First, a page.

The whole of Europe had taken up the controversy between Protestants and Catholics. The fleet of England crossed the Channel, the Pope summoned his legions to the field, and squadrons poured through the defiles of the Alps on to the plains of France. Catholic Spain shouted the war-cry, and the blast of bugle and tramp of men sounded amid the fastnesses of the Pyrenees. Protestant Germany sprang to arms, and all met on the battlefield of Jarnac.
Henry of Navarre was there heading the Huguenots, with the Prince of Conde. In his first battle he was destined to defeat. Conde was killed, and the Huguenots were defeated.
After the battle the Huguenots hailed the young Prince Henry as their commander-in-chief.
Meanwhile the marriage between Henry and Margaret, sister of King Charles the Ninth of France, was being urged on by both Protestants and Catholics. The Queen of Navarre was very reluctant to hasten on a match she strongly objected to. But Coligny saw advantages in it. "It will be a seal of friendship with the king," he wrote confidently to Navarre.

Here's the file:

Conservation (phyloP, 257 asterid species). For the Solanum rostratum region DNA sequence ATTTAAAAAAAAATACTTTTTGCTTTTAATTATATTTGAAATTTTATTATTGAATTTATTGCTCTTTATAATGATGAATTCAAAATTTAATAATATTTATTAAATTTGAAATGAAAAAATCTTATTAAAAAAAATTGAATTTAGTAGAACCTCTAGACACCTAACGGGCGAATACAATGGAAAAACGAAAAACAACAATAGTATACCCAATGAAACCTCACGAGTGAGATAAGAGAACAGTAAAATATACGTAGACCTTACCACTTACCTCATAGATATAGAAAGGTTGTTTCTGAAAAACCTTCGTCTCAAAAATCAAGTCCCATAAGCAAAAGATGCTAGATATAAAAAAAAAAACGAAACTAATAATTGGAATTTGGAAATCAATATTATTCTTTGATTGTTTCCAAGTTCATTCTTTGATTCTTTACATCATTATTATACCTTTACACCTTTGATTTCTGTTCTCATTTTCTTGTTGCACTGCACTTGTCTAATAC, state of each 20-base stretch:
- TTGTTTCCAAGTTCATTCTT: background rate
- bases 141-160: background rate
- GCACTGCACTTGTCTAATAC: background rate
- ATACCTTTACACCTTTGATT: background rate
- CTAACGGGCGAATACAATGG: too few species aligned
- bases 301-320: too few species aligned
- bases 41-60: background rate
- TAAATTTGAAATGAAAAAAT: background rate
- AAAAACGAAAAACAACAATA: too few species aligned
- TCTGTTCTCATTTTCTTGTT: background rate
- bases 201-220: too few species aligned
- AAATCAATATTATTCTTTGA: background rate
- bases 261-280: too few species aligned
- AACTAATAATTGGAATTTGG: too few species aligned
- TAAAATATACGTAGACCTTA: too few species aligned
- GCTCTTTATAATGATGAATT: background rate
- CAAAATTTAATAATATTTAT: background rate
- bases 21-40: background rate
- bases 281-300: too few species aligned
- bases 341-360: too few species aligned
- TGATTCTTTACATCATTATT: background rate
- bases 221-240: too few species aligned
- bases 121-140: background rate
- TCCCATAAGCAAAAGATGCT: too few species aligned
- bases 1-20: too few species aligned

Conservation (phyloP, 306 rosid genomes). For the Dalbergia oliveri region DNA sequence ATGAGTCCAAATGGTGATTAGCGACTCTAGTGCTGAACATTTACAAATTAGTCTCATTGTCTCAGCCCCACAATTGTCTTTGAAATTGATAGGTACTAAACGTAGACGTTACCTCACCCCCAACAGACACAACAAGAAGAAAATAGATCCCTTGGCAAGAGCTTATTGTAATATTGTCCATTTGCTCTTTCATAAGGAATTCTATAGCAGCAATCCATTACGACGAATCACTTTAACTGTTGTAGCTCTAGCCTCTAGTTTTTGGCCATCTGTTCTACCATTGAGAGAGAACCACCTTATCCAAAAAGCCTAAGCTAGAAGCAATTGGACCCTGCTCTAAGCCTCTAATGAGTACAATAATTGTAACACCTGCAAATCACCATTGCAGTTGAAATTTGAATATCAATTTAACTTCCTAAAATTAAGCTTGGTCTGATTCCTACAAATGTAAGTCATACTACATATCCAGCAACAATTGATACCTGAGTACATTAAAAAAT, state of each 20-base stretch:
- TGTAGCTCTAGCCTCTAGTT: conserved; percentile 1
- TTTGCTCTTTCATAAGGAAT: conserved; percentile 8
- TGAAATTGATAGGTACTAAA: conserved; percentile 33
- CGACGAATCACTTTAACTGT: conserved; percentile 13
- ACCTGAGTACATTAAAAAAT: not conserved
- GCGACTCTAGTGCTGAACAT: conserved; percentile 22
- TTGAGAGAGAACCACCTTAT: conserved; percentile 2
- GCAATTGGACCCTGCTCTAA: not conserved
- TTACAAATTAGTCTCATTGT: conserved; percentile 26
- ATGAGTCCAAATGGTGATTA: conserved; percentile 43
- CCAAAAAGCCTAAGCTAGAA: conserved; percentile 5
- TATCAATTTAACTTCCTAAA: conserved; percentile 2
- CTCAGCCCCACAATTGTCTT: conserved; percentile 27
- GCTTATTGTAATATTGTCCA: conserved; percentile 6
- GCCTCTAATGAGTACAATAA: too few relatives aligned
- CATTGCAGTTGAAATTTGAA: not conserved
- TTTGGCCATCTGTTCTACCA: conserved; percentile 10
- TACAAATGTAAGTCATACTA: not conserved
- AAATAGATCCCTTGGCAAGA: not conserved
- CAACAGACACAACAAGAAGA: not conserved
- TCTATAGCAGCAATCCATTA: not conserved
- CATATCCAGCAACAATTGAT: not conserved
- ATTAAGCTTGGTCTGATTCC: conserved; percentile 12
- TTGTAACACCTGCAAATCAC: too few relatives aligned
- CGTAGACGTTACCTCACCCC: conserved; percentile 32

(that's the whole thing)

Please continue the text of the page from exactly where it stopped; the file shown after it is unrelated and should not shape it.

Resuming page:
The young King of France, too, was anxious, "I have made up my mind to give my sister Margaret to my good brother Henry," he said, "for by this means I hope to marry the two religions.
Still the Queen of Navarre doubted the sincerity of the French court.
"I pray you gratify the extreme desire we have to see you among us," wrote Catherine to the reluctant queen. "You will be loved and honoured as you deserve to be."